President-elect Joe Biden’s transition team is relying on the help of a top official who spearheaded a program financed by billionaire activist Michael Bloomberg to take environmental legal actions against the Trump administration and oil and natural gas companies by placing and paying the salaries of lawyers inside state attorneys general offices.
Former Vice President Joe Biden made waves in the final presidential debate last week when he declared that his climate plan would include a transition away from the oil industry in the United States.
In the backrooms of Washington’s corridors, it may not always be clear who has a seat at the table. But when major policy proposals are rolled out the evidence starts to emerge in the details–even the footnoted references.
The on-again, off-again, on-again battle over hydraulic fracturing regulations in Colorado is on again. For now. Just a day after the anti-fracking group Colorado Rising pulled their support for another go at the ballot box in 2020, two former employees, Anne Lee Foster and Suzanne Spiegel, announced they’d push forward with an effort to get one of the initiatives they filed earlier in the year on November’s ballot.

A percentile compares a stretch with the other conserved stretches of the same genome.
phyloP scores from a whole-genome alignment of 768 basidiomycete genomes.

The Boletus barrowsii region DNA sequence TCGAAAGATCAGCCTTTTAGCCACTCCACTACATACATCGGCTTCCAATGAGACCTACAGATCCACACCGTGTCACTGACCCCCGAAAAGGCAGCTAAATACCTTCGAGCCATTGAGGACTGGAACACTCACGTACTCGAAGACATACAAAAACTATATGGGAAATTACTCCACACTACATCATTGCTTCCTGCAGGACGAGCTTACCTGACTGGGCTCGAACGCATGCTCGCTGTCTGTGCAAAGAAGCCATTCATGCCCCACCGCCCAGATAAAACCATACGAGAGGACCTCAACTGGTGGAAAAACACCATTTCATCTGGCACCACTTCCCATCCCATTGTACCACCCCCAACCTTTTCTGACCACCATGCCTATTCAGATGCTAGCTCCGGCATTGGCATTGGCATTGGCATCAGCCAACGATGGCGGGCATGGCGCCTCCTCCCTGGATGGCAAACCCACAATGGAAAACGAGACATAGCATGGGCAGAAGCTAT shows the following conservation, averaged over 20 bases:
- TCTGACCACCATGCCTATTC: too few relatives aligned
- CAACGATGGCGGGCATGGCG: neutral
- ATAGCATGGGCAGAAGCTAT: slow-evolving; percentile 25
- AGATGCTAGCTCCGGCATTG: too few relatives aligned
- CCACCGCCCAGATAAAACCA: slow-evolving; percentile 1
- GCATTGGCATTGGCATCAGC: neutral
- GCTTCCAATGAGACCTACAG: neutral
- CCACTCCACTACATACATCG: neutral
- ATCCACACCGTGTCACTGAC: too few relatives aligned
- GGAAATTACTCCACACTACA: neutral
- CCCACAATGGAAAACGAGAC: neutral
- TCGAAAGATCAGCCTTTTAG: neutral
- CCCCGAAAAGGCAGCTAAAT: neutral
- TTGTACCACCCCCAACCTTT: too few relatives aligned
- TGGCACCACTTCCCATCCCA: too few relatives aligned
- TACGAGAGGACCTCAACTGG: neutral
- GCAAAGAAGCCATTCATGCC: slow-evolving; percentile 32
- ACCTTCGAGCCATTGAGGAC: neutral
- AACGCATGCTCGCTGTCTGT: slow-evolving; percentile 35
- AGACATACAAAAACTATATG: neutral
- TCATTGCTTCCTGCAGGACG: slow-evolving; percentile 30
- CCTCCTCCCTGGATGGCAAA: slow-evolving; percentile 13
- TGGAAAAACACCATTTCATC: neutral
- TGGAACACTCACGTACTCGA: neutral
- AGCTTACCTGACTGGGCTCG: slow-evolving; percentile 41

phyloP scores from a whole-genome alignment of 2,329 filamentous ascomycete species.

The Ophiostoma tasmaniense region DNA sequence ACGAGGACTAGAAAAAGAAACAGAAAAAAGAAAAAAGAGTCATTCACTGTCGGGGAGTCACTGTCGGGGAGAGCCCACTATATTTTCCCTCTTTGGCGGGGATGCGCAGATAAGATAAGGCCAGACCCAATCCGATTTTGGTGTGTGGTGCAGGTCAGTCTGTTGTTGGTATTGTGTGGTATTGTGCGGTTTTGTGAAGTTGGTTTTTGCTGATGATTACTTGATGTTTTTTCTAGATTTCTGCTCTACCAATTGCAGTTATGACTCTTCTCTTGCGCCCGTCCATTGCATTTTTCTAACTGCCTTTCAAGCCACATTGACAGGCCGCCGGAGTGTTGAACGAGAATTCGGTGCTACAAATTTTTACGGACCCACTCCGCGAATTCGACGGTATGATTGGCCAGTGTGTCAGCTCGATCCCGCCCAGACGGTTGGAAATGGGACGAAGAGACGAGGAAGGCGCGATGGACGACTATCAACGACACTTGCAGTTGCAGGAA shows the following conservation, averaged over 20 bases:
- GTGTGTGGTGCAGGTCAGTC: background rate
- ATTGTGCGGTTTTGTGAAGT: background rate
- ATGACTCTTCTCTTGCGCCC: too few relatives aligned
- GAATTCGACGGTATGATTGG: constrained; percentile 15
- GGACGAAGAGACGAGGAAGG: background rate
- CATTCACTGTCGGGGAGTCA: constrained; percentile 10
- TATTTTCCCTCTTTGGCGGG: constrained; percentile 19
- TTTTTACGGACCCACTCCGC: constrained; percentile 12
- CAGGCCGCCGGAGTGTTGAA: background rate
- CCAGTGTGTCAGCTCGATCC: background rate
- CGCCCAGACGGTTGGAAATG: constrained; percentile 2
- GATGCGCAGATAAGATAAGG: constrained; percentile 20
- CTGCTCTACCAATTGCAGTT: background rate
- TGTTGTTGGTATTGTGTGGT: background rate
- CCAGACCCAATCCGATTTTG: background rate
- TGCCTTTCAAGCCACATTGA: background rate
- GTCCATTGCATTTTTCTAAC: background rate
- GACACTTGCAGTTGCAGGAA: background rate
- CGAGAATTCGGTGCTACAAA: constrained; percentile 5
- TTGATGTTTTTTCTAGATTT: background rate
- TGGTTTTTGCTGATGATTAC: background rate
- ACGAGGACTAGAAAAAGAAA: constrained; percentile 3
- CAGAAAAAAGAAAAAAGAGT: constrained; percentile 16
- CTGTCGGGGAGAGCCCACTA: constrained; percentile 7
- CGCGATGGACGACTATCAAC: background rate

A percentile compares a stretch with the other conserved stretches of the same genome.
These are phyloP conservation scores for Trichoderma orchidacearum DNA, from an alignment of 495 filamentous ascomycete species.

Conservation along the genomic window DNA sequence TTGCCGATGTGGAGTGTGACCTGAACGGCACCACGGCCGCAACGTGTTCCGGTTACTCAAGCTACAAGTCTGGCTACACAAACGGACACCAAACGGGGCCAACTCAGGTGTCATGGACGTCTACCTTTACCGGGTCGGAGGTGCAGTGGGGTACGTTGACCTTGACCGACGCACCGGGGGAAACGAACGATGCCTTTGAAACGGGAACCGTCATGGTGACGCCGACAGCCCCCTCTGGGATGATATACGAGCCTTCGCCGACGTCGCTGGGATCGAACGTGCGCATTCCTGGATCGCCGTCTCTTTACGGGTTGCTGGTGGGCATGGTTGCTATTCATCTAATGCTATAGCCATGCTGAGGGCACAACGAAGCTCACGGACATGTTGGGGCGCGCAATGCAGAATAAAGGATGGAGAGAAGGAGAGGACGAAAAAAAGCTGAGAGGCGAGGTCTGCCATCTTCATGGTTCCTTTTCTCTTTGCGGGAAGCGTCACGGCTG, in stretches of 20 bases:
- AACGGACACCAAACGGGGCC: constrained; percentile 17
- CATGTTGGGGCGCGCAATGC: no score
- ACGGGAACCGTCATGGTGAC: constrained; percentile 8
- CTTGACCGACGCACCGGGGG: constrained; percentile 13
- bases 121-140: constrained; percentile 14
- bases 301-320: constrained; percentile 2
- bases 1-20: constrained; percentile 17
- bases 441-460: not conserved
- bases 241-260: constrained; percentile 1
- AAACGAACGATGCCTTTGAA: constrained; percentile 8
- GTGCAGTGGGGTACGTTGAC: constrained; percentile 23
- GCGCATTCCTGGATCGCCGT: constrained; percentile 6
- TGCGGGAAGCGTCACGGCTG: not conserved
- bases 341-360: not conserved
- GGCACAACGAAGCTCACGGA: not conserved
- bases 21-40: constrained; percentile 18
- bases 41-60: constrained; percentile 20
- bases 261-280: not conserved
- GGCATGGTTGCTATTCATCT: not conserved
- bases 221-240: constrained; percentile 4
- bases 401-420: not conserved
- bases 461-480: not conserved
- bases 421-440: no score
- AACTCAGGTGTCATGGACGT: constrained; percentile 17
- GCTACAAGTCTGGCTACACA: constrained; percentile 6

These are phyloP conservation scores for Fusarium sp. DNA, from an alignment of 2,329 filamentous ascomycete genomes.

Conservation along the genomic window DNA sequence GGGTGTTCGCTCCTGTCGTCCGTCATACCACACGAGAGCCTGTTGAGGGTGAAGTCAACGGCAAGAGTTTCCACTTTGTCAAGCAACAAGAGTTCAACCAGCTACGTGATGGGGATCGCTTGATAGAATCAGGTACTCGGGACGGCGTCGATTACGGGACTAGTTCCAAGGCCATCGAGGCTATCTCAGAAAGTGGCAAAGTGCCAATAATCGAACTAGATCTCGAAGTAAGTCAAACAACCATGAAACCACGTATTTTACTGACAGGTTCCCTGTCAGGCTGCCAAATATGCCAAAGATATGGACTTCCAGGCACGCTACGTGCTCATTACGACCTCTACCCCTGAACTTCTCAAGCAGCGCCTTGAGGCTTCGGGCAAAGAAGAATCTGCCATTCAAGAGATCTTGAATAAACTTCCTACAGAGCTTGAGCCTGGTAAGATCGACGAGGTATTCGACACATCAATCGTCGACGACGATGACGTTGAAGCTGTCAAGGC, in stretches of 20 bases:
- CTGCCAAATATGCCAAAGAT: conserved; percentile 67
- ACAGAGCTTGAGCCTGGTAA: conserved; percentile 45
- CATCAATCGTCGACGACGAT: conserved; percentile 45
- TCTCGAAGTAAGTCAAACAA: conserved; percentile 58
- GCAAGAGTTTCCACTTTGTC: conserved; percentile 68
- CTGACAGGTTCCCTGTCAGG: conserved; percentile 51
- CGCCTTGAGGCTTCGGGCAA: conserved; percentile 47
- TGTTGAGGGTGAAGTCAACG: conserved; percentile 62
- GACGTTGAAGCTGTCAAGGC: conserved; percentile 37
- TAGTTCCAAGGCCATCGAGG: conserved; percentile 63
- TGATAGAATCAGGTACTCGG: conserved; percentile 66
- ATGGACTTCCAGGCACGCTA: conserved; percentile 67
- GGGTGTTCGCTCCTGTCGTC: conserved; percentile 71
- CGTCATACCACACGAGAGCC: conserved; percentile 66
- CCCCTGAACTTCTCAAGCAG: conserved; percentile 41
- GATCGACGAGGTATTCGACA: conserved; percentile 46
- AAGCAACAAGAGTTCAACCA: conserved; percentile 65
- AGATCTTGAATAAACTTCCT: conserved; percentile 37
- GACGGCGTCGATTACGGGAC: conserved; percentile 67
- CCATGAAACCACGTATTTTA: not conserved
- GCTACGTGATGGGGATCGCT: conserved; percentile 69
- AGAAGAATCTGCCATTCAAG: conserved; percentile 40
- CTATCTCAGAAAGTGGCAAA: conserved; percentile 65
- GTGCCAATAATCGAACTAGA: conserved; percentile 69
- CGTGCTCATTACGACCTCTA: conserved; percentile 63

Joe Biden ascended to the position of presumptive Democratic presidential nominee last week after Sen. Bernie Sanders (I-Vt.) suspended his campaign, shifting the focus to who he will pick as his vice presidential running mate and their positions on oil and natural gas development.
Democratic Presidential candidate, U.S. Sen. Elizabeth Warren (D-Mass.), has gained notoriety on the campaign trail for using the common refrain, “I’ve got a plan for that.” While new policy proposals related to health care, student debt forgiveness, and increased taxes on the wealthiest Americans tend to get top billing, there’s another plan in Warren’s platform that could have significant impact on how our current government system works. And it could create fallout for former administration officials who have returned to the private sector.
This week, Western Wire Managing Editor Michael Sandoval joined the Kim Monson Show to talk about the current investigative series on the City of Denver’s 2019 climate tax debate.